The last discussion highlighted that as a nation and a sporting population we can often get infatuated with the idea that we are working hard, even when the training that we are doing may not transfer that well to our sport. There is no substitute for seeking improvement through the physical and psychological stressors that drive performance through implementing training plans. But how you structure training sessions, and training periods can have a huge influence on the performance of athletes.

So opens a series of questions.  Should all the training be hard or only certain types? Do you get more bang for your buck by doing certain types of training compared to others? If you do get greater improvement from specific training, should you do this the whole time?

For those who read our previous article they will know that we are advocates for specific training and using the training phases to increase the capability of the athletes to tolerate and expand on their capabilities with this more competition specific training. 

We have already mentioned that it is our belief that the best form of training is competition. So when designing programs there is benefit in having an underlying thread that links the amount of competition specific training to what you do. It goes without saying that athletes require foundational properties to withstand more specific types of training, but at the end of the day the question is always what transfers to better performance and what does not.

This idea started to really gnaw at me when I first heard a Canadian Coach, Derek Evely, speak about the methodology of Anatoliy Bondarchuk. Who?  

Bondarchuk was the Olympic Hammer Throw Champion, who upon retiring from competition has become more well known for his exploits as a coach and researcher of the methodology and transfer of training. Through his research he collected thousands of records of training and competition data from across the Soviet Union to collate an understanding of transfer of training. He then went on to publish a number of books, his most well known carrying the title of Transfer of Training in Sports. Although the text can be difficult to follow due to the translation, the long and short of it is that once foundational qualities are developed, the greatest transfer of training comes from activities that are close to or mimic (sometimes even exceed) competition loads and intensities and are very specific in regards to the skill execution. For example his research showed that although a very high level of strength in squatting was correlated with throwing distances, once a certain level of strength was achieved, adding further strength did not add further value to the performance of the athlete in throws. What did seem to transfer more at that point was how far they could throw heavier or lighter hammers in training.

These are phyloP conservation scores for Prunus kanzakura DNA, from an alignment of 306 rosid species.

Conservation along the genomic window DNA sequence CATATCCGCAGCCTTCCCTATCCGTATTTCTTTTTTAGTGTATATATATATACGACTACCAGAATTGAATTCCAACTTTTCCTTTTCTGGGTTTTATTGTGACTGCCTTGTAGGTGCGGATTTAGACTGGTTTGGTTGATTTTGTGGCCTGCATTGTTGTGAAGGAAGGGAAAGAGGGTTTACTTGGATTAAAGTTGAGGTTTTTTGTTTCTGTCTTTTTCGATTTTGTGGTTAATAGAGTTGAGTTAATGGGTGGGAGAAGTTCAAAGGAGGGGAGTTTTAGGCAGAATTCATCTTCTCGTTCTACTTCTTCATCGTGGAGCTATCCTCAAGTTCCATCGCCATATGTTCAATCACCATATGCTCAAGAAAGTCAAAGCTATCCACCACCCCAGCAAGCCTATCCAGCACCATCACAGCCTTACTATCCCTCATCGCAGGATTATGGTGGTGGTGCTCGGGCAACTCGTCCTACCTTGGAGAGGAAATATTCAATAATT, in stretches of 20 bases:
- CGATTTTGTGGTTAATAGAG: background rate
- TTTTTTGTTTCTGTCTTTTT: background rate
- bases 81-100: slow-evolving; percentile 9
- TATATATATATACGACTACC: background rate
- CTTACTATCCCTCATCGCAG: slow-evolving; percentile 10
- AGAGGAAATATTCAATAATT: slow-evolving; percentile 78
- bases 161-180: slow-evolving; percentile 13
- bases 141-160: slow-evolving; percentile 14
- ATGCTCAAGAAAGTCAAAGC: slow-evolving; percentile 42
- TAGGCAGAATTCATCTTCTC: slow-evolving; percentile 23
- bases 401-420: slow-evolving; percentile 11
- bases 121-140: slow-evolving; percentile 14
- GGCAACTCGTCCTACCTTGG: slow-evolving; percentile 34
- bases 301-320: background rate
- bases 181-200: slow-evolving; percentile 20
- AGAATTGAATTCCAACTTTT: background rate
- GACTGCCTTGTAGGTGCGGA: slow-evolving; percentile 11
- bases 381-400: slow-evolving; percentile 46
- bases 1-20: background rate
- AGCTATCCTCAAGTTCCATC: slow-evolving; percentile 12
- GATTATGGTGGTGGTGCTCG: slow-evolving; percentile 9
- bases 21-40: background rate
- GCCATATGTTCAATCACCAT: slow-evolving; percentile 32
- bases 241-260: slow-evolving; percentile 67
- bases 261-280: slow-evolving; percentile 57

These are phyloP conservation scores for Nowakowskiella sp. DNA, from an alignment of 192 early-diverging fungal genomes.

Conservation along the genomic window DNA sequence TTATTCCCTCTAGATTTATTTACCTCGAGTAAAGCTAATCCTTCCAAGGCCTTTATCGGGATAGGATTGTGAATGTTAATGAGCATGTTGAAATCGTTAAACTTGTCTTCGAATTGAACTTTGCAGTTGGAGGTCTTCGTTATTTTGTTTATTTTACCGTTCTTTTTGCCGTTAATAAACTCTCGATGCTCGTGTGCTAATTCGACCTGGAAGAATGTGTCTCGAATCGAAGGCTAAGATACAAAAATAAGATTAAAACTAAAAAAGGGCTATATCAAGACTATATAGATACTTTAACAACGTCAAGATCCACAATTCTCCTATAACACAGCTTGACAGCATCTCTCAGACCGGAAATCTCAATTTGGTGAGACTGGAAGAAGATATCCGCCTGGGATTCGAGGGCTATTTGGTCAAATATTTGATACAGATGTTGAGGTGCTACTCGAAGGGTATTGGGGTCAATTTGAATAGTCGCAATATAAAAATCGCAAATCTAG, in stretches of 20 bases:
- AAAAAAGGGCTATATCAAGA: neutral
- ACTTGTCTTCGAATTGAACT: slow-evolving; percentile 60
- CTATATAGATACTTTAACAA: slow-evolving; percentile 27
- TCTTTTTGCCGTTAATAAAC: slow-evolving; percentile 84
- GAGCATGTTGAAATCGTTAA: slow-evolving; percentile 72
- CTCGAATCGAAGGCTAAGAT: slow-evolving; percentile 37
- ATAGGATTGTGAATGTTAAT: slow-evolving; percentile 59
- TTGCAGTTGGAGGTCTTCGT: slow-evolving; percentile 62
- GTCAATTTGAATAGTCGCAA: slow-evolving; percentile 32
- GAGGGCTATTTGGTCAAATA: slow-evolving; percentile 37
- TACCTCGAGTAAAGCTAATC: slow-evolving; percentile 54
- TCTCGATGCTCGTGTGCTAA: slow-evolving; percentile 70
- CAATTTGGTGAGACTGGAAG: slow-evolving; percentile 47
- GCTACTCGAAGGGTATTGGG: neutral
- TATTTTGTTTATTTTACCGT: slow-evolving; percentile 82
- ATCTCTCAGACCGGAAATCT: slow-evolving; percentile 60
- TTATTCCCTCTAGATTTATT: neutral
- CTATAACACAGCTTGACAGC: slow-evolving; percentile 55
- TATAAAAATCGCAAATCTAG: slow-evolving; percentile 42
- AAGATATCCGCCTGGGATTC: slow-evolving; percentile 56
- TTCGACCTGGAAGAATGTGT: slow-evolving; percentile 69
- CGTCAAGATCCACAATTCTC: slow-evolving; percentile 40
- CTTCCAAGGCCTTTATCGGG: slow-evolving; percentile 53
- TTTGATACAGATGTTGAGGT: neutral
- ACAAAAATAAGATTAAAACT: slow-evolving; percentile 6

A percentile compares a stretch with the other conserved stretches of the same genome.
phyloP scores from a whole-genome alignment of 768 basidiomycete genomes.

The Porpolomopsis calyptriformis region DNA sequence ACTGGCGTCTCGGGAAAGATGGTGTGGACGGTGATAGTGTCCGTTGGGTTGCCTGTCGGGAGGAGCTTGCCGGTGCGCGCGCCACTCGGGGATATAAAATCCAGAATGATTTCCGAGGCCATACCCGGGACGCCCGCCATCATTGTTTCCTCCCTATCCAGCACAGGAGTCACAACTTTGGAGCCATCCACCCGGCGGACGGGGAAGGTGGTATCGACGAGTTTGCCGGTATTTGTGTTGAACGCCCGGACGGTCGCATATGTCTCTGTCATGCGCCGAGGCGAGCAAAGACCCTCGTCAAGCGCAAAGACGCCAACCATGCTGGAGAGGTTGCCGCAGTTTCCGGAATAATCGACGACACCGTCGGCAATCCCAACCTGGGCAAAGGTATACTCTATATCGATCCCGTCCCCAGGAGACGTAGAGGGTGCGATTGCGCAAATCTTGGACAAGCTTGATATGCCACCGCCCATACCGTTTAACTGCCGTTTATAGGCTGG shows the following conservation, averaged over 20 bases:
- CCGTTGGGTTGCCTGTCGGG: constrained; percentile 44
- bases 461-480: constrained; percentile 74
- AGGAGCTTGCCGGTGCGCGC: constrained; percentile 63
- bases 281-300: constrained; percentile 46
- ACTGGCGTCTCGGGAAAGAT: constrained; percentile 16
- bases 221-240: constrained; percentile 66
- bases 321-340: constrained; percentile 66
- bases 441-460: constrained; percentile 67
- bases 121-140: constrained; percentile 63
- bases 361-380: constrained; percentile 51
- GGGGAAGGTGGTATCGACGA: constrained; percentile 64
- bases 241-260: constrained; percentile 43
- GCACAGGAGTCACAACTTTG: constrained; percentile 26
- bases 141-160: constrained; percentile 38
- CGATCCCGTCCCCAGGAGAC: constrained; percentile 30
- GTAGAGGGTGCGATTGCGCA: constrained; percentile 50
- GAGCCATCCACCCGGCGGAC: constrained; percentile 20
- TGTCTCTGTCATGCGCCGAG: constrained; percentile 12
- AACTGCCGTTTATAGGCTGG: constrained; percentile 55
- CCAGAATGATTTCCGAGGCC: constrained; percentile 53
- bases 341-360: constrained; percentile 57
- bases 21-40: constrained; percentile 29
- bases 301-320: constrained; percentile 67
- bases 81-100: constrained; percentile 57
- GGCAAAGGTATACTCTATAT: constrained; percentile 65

Based on these findings, he then developed a hierarchical system for training session plans that completed the training in order from most specific to least specific across the session, maximising the time and effort into the activities that carried the most transfer to the event that he was training. Now this seems obvious to most of us. Work on the activity that you need most for your sport. But that is not always how sports training is applied. 

I am sure everyone has been involved in a preseason where the coach puts away the balls, and asks you to run for weeks on end, only to find that your added fitness is of no use because your skills are not what they used to be. The same can be said for any capacity, whether it is strength training, plyometrics, or even less often used skills. The point I am making is that coaches such as Bondarchuk have made a successful career out of identifying what transfers the most to performance in their competition and then keeping that the central type/style of training that is completed. 

Given that most of you reading are saying, ‘yeah duh’, we know you should do specific training, how do you look to expose athletes to this form of training effectively and safely?

To look at this we first have to define who we are implementing training for. In individuals who are biologically immature (children/adolescents) or immature within their sport (low training age), there is no debate, the evidence is clear that specialised training blunts progression in the long term, despite the benefits that are afforded initially. The key with these athletes is to work on fundamental skills, movements and fitness characteristics (strength/power/flexibility etc). That is not to say that these athletes should not be afforded the opportunity to enjoy participating in their sport. It is however important to be gradual in your exposure to the amount of sport specific work that is done. For example the overall development of a 14 year old basketballer is not benefited by adding a 4th game in the week as much as starting progressive resistance training, with the longer term view in mind. We won’t discuss this further here, but it is clear in a developing athlete, the gaps in their foundational qualities need to be addressed before adding too much competition specific training. 

In a well developed athlete that has most of the foundational qualities, the aim shifts to increasing the capability to tolerate higher intensities and greater volumes. There are a number of ways to do this, but first you need to do a basic analysis on how much tolerance is possible for this type of training and competition.  For instance if we look at a game like basketball, it is clear that players at elite level can play three games per week for large periods of time. So to ask the players to do three high intensity training sessions in the week is not stretching the relationship. However if you asked a NFL or rugby player to do the same, they are not going to make it through more than a week of that type of physical exertion. So to ask them to do 3 or more full impact, high volume and high intensity sessions in a week is likely to lead to injuries and reductions in performance if prolonged for any extended period.